Friday, February 17, 2012

Guest Blog from the Residence Life Conference-#studentleaders

If you had asked me five years ago, who a leader was, I would have give you examples like Gandhi, Jack Layton, Mother Theresa and other countless famous names. If at the same time, you would have told me that five years later I would be brushing shoulders with some of Canada’s best and strongest leaders, I would have chuckled and tried to think of what kind of a contest I had entered to get me to the All Stars game, a political conference, or a Nobel Peace Prize ceremony.

Looking back on this weekend, I truly believe that I was in the presence of some of the strongest, passionate and motivating student leaders in the country. The Residence Life Conference 2012 at Trent University was one of the best experiences of my academic career. The conference was attended by post-secondary schools across the country including the University of British Columbia, University of Manitoba, Bishops and of course, Ryerson University. All the delegates were in one way or another involved in Student Housing Services including Student Affair professionals. As a third year residence advisor, I was overwhelmed with the opportunity to learn, grow and educate other student leaders. What was really unique about this group of student leaders was how mature and enthusiastic about their work they really are. A friend of mine once said, “When you do what you love, you will never work a day in your life,” and I feel like this quote embodies each of these student leaders. On top of school, they balance their social lives and this job and guide these undergraduates through some of the most life changing and memorable moments of their lives.
Back in November, another residence advisor and I had submitted a proposal for the conference on how to market the skills we learn from this job and how you can use social media to enhance and separate yourself from the other candidates. Along with another proposal from two residence life staff, both our proposals were accepted. My supervisor put together a delegation of 6 student leaders and we were off!

When we arrived in Peteborough, we settled into our accommodations and went straight to the university campus to register and meet the other delegates. When we arrived at the headquarters for the weekend-long conference we spent the evening introducing ourselves and explaining/promoting our presentation to other student leaders. The energy in the hall was constantly pumped and 5 minutes wouldn’t go by without a school cheering off against another school or “winding each other’s toys” (a Guelph tradition). The beauty with working in residence life is that leaders are fearless, easily approachable and always willing to lend an ear to listen. By the end of the night, I was so overwhelmed by all the people I had met in such a short amount of time. These individuals were so strong and I began to get a bit nervous about my presentation for the following day. What if we didn’t keep their attention? What if they already knew all this information? What if they didn’t want to participate in our activities? All these questions going through my head were immediately dismissed when I realized who we would be presenting to…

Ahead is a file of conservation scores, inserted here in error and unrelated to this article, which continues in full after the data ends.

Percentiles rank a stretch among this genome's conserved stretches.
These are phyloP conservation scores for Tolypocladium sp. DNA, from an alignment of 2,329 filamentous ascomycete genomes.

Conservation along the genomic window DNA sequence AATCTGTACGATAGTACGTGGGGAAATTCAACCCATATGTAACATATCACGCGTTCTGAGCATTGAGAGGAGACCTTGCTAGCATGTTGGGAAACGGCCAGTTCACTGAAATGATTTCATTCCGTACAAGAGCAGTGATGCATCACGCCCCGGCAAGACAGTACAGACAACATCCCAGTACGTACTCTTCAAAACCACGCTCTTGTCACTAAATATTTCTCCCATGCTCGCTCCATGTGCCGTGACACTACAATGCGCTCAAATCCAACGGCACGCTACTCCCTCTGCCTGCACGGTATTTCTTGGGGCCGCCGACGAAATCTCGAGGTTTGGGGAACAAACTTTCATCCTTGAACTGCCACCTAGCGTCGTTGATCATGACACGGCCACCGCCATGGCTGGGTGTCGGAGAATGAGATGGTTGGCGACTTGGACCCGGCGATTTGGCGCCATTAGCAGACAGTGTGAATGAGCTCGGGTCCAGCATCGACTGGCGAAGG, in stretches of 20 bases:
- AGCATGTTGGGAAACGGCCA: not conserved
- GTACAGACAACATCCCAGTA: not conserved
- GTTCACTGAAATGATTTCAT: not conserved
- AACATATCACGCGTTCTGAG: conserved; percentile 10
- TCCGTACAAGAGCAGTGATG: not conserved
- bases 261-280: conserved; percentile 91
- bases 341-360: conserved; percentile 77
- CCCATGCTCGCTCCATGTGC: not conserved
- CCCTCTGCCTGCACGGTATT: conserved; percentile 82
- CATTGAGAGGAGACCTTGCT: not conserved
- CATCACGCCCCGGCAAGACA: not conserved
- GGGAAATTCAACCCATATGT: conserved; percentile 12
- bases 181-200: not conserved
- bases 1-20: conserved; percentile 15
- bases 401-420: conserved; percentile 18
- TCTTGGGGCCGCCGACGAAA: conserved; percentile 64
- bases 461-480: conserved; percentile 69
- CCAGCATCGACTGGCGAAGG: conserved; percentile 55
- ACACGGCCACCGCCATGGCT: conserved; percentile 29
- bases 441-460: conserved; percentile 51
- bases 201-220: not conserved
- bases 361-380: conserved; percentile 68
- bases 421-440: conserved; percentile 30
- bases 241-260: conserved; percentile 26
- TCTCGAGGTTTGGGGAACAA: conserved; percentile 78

The following morning we were up at 6 am to get ready and organize all our equipment for the presentation. After a short drive, we got to the conference and before we even had a chance to open the doors, the Trent team had the doors wide open and were cheering for us and welcoming us back. Not within 100 meters, the Guelph delegates were cheering for our arrival, spirit fingers and all. The rest of the day was filled with five student run seminars- including the two Ryerson teams. The Ryerson team split up so we could experience a diversity of seminars.